The Essence of Talent

There are a lot of ways people get to know chess. I remember having seen my father’s sophisticated chess pieces and getting acquainted with an interesting game which looked like a war between two armies. Very soon I understood that the army led by the more experienced commander won the game, and it was not at all easy to gain that experience! But I wanted to gain it, and understanding nothing at that time, I made my first step to join the society of people who had united to discover the secrets of the GAME. One can join and abandon the society at one’s own free will, but in all my life I have not seen a person who abandoned it VOLUNTARILY FOR GOOD.

What one needs to win chess combats?
First of all, one must have the gift of God – the particular “talent for chess”. The talent might differ from person to person, but unless it is there, one will never achieve much in chess. In this case neither the fanaticism in studying the obscure positions, nor the participation in numerous tournaments will help. The talent can only be developed. No coach can give it even to the most diligent and hard-working trainee.

But chess is a wise and grateful game. Those who used to play it seriously, even for a short period of time, and then gave it up, nevertheless generated the skills that came in handy in real life. Once a prominent coach told me about a conversation he had had with a “new Russian” (there is a modern term now which is used to allude to the Russian businessmen who have quickly come into money), his pupil’s father. After a few lessons, when the coach was convinced that the boy would not become a good chess-player, he told the father about it. The answer was: “But I don’t want him to become a strong grandmaster! I want my son to learn to think logically, predict and take into account his partners’ possible steps, take his own decisions and put them into effect”. The father wanted to prepare his son for the life in the world of business by means of chess learning! The businessman understood what the people, who had worked in the field of chess for quite a long time, felt: he understood that chess was a model of life! I always tell my pupils that if the unearthly origin of life is proved, the unearthly origin of chess will be proved, too.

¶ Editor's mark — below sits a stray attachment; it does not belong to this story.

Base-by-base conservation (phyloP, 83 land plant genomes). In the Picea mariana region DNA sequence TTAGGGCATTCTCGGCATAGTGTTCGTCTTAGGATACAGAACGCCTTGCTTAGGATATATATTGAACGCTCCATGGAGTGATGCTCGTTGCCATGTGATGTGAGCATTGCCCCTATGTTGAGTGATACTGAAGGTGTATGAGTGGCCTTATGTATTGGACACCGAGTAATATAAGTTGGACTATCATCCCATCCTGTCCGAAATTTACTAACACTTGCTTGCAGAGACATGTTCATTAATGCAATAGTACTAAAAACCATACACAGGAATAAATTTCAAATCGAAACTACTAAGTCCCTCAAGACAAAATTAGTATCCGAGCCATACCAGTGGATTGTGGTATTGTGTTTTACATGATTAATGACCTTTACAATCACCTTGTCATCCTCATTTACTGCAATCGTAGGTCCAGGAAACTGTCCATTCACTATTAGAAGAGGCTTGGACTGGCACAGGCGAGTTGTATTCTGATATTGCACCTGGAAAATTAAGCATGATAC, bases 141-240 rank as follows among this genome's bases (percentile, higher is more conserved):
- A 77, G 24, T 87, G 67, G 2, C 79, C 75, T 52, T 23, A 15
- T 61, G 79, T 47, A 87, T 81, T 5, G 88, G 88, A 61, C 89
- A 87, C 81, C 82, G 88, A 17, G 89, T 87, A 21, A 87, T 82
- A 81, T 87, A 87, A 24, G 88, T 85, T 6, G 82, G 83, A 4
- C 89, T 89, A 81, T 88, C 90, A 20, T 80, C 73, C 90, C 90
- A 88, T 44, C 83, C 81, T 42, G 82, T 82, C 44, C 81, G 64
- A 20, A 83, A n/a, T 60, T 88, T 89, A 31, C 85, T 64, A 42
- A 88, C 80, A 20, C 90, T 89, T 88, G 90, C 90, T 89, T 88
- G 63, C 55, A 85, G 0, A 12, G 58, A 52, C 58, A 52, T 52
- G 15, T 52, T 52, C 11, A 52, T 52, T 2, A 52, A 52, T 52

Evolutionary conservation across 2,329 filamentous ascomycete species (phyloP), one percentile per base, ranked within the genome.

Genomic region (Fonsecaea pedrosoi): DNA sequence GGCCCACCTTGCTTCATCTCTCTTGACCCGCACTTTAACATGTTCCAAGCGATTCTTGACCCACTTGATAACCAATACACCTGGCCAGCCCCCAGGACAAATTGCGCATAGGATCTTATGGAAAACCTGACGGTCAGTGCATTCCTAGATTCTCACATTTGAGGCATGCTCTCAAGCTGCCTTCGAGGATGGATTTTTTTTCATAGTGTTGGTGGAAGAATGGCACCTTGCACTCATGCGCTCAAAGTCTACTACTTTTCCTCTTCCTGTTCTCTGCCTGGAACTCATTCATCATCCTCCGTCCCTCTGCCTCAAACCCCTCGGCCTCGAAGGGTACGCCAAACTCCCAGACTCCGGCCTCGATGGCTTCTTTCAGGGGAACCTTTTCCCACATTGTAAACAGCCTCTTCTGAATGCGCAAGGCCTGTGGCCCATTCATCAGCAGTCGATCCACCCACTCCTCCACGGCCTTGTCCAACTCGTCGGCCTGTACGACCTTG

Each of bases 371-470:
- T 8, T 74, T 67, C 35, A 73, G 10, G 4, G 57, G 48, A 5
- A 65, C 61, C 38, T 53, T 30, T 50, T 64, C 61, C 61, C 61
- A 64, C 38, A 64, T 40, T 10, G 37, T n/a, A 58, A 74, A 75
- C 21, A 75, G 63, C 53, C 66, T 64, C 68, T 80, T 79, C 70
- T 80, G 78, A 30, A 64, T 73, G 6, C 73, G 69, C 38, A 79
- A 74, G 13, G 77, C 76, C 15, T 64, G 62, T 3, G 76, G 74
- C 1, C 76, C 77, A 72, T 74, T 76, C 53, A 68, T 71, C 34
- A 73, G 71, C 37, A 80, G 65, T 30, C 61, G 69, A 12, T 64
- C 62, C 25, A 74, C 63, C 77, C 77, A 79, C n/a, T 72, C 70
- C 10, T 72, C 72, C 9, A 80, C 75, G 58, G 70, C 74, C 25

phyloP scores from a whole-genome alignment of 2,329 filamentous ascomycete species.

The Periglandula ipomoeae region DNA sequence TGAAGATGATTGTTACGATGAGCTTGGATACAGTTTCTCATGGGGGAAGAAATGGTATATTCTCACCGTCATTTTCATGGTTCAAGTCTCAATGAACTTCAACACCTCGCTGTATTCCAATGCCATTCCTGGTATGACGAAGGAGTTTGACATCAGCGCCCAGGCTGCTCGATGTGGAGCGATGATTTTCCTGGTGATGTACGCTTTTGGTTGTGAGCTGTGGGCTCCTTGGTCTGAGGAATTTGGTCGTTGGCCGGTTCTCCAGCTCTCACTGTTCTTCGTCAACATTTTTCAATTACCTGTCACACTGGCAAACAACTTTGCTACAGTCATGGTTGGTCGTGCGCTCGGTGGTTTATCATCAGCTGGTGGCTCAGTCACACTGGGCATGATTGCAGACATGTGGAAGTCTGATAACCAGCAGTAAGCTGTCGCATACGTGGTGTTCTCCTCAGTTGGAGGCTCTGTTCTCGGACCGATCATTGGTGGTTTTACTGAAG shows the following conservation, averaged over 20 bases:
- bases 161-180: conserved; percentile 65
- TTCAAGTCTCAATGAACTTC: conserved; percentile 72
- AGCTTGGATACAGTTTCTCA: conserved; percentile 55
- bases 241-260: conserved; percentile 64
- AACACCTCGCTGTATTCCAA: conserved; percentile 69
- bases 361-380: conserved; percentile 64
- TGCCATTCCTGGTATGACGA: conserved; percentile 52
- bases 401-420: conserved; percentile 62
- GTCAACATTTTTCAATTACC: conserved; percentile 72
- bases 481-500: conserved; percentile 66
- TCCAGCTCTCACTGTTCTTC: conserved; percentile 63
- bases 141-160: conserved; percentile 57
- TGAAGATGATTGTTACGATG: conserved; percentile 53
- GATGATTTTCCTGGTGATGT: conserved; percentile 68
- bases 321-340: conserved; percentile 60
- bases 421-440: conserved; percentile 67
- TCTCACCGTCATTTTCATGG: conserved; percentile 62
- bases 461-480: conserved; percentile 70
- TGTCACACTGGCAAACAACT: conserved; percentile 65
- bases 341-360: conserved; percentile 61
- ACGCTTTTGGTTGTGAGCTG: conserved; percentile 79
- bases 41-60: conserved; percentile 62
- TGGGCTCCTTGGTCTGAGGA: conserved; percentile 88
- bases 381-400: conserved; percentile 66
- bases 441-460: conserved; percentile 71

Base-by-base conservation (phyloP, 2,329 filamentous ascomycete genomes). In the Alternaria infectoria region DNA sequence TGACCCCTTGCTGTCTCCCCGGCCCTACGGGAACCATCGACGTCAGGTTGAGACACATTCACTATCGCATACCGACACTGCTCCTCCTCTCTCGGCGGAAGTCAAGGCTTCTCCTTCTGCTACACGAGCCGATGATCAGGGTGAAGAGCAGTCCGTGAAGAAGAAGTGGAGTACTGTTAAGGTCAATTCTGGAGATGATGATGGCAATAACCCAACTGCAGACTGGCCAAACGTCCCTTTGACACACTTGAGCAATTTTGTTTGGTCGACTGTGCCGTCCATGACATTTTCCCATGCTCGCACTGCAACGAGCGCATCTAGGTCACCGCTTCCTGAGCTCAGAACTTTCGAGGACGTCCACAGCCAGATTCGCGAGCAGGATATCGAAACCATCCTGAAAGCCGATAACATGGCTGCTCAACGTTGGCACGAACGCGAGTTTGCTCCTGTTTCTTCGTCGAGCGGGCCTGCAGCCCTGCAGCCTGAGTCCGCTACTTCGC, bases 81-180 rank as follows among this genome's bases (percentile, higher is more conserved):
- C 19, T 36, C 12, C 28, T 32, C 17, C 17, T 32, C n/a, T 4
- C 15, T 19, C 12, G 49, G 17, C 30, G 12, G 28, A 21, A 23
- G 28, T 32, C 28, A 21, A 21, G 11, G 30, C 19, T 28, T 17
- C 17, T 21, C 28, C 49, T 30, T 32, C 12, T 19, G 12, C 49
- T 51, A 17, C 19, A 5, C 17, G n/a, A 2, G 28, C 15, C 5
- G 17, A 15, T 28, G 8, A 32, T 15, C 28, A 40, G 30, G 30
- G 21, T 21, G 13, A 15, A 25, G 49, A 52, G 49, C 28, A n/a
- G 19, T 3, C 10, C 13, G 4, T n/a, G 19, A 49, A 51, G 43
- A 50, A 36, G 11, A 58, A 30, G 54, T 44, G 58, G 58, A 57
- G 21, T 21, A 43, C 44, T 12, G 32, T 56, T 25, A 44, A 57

So what is talent for chess? And what is talent in general? Here I can’t help recalling an episode which happened in this country’s communist past. I was walking along the central street of Kiev, the capital of Soviet Ukraine, and in one shop window I saw a book by the great Jewish writer Sholom Aleikhem. The fact that the book appeared in the Ukraine during the time of the highest efflorescence of anti-Semitism was quite unexpected, and taking it in my hands, I started reading the preface written by the great Ukrainian writer Ostap Vishnya. The preface only covered two pages, but I could not find anything about either the contents or the author of the book. Ostap Visnya tackled the problem of talent, significance and necessity of hard work for a talented person. There was only one paragraph left, which consisted of just two sentences. The first one ran as follows: “So what is talent? It is such a thing that unless you have it, you haven’t got it!” To my mind, this is the most correct definition of talent. We’ll get round to the second sentence of the preface a bit later.

Though it is impossible to say what chess talent really is, this talent is quite obvious for a coach. A talented child digests chess knowledge much quicker and uses it more effectively. The child is quick to single out the main things in a coach’s explanations or in the books, and identifies the moments when this or that chess rule or skill can be applied. Usually talented children can quickly learn to play without having a chessboard before their eyes. They are quick to make moves and figure out the possible lines, they are good at “blitz” and at playing games with reduced time control. There is “a rule of thumb” among chess coaches: “blitz is the indicator of talent”. I would like to stress, that it is an indicator of talent but not of strength of a chess-player, as talent is necessary but not enough for what is called the strength of a chess-player. A grandmaster at the age of 12 played at such a rate that, trying to teach him to play slower and more seriously, I suggested that he should write down in a note book the moves he considered before making a move on the chess-board. The “sly” boy managed to put down seven (!!) variants of moves for about a minute, making an eighth on the chess-board. So – “unless you have it, you haven’t got it!”

One should distinguish between chess talent and a good ability to memorize. Many children are quick to memorize a vast quantity of chess lines, especially the ones they like, but not many of them are capable of putting into practice what they have memorized. That’s what the talent is needed for. It is possible to develop and improve any kind of memory, including the memory for chess lines, by means of special exercises. The main thing is one’s will, tenacity and time.

Contributed by : A.Vaysman  Honored coach of Ukraine

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2 Responses

  1. Epic post, I’ve been playing chess since I was little, I never get bored of it.

  2. Thanks for the information about chess talent

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